Pentagon: ISIS Is Losing Serious Ground
In Iraq, anyway; Syria's a different story
By Jenn Gidman,  Newser Staff
Posted Apr 14, 2015 8:07 AM CDT
This file image posted on a militant website on June 14, 2014, appears to show militants from ISIS leading away captured Iraqi soldiers dressed in plainclothes after taking over a Tikrit, Iraq, base.   (AP photo via militant website, File)

(Newser) – Iraqi forces have retaken about a quarter of the territory ISIS seized last year, according to an encouraging Pentagon analysis—some 5,000 to 6,500 square miles in the country's north and center, reports USA Today. "[ISIS] is no longer the dominant force in roughly 25% to 30% of the populated areas of Iraq where it once had complete freedom of movement," a Pentagon rep said yesterday, per the Hill.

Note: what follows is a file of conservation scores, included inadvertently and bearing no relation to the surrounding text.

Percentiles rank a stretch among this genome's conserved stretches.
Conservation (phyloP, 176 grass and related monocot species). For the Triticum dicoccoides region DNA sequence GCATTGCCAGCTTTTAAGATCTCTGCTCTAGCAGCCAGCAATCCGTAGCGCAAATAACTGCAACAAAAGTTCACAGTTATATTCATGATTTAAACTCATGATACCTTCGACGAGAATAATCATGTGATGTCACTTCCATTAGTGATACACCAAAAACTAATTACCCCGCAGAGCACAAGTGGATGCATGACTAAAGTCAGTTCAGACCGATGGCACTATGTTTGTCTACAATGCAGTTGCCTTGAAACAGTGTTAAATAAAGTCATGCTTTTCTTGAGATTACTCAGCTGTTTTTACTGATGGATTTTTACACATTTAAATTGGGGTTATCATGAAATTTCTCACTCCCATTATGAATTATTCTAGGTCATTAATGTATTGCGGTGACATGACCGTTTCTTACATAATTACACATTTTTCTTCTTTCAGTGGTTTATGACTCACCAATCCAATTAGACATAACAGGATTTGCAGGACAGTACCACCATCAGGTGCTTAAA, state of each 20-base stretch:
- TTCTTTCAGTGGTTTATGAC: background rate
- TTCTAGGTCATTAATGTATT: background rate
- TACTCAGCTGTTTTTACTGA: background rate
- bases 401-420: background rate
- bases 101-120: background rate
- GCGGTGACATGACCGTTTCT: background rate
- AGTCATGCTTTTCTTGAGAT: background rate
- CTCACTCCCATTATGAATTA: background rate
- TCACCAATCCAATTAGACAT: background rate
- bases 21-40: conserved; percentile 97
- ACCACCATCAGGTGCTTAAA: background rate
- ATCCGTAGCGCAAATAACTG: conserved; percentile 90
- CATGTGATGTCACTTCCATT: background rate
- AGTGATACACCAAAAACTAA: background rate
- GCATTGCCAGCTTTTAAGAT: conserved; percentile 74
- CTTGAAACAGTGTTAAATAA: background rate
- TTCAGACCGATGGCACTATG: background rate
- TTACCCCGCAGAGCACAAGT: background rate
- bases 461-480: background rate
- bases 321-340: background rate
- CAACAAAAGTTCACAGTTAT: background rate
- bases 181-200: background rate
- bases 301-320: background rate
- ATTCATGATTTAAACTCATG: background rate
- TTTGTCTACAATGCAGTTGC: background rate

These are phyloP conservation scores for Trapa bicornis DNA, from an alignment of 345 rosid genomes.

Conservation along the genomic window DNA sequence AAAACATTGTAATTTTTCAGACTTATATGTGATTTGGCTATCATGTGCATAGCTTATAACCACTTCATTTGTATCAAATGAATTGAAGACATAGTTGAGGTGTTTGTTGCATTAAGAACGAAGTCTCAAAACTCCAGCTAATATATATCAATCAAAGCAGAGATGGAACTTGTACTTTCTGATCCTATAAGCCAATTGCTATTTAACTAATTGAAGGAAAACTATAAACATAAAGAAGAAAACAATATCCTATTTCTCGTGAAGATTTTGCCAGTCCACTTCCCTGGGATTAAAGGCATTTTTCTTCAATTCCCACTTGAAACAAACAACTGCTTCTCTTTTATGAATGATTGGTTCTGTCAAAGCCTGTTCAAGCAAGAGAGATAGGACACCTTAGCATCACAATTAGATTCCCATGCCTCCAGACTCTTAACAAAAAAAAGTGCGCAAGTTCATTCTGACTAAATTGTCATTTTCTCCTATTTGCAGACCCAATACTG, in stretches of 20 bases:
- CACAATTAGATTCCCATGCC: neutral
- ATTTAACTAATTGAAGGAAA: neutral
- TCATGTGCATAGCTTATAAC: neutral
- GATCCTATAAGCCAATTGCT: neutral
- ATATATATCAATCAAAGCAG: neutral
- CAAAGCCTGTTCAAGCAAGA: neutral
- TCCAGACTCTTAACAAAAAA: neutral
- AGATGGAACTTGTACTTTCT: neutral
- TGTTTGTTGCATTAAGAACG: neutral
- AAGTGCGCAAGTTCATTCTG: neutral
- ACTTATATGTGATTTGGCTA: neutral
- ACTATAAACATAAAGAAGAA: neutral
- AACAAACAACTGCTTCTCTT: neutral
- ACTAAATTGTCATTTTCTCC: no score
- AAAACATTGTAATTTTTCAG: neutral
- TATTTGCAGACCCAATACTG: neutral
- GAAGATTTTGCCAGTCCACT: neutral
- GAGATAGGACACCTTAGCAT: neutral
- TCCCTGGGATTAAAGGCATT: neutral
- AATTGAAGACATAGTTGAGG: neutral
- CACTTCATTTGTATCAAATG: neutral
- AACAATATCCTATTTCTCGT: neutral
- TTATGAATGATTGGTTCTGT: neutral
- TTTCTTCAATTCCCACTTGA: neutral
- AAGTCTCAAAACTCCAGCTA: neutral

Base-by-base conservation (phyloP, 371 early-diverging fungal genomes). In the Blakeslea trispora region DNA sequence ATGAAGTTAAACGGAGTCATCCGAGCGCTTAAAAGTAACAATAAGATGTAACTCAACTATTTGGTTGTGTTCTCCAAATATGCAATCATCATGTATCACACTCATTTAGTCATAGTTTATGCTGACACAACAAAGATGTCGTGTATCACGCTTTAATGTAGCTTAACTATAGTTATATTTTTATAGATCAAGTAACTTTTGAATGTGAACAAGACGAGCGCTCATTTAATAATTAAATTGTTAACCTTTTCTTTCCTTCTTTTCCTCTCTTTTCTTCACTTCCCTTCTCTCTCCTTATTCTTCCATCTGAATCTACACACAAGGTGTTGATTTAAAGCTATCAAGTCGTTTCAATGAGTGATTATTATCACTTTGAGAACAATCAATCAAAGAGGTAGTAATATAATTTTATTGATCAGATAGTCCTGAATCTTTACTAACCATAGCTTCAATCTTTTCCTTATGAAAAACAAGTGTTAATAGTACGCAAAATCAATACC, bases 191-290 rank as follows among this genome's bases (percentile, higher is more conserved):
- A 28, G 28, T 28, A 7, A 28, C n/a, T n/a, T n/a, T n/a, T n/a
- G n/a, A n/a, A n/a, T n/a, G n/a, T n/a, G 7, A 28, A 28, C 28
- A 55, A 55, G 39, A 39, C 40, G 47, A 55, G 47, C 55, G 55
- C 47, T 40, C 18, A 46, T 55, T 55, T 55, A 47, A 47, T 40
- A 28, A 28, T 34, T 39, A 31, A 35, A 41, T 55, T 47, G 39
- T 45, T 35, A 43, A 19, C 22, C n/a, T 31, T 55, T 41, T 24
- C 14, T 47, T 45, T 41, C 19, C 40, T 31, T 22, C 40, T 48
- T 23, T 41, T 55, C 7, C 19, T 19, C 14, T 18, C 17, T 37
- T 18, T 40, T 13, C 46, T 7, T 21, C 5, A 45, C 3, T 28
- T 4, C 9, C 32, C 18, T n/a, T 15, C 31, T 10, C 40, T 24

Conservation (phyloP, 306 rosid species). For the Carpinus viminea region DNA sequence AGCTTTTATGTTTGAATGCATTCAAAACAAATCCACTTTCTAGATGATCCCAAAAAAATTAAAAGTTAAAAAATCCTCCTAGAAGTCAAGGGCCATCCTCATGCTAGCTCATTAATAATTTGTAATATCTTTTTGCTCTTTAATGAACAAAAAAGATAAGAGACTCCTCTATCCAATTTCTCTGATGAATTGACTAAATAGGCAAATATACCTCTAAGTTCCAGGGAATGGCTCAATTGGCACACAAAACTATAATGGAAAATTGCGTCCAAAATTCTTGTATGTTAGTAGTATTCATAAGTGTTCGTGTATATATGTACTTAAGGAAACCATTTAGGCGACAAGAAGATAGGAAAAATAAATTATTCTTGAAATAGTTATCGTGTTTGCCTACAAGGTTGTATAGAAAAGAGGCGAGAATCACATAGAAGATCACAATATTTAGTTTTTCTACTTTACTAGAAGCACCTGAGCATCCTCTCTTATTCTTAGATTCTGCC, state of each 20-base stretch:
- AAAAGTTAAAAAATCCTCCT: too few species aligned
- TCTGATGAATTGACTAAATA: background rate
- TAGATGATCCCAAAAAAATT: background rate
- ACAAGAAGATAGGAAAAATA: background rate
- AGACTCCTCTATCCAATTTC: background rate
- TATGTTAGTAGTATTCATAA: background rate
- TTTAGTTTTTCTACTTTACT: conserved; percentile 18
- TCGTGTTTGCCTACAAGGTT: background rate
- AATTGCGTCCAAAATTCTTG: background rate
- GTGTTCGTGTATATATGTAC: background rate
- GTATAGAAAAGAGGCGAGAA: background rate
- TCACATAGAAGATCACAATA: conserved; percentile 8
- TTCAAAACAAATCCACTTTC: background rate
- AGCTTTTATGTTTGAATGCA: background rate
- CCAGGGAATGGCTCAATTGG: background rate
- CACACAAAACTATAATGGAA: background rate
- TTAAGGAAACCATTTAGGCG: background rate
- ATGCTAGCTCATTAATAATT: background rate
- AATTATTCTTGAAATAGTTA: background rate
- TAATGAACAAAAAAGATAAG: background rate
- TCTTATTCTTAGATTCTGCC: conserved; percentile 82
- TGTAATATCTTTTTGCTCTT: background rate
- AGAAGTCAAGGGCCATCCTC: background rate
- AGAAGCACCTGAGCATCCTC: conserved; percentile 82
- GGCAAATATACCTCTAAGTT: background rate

It's not all good news out of the region, however. The ground retaken has come with the help of Iran-backed militias, assistance the US has been trying to wean Iraq off of with limited success. "The Iranians are willing to provide assistance without strings," a national security analyst tells USA Today. "The Iranians have some very big carrots at their disposal." And in Syria, the Pentagon rep notes that it's been one step forward, two steps back there: With the exception of Kobani, ISIS has held the areas it usurped and even gained new ones near Damascus, per the Hill.
 

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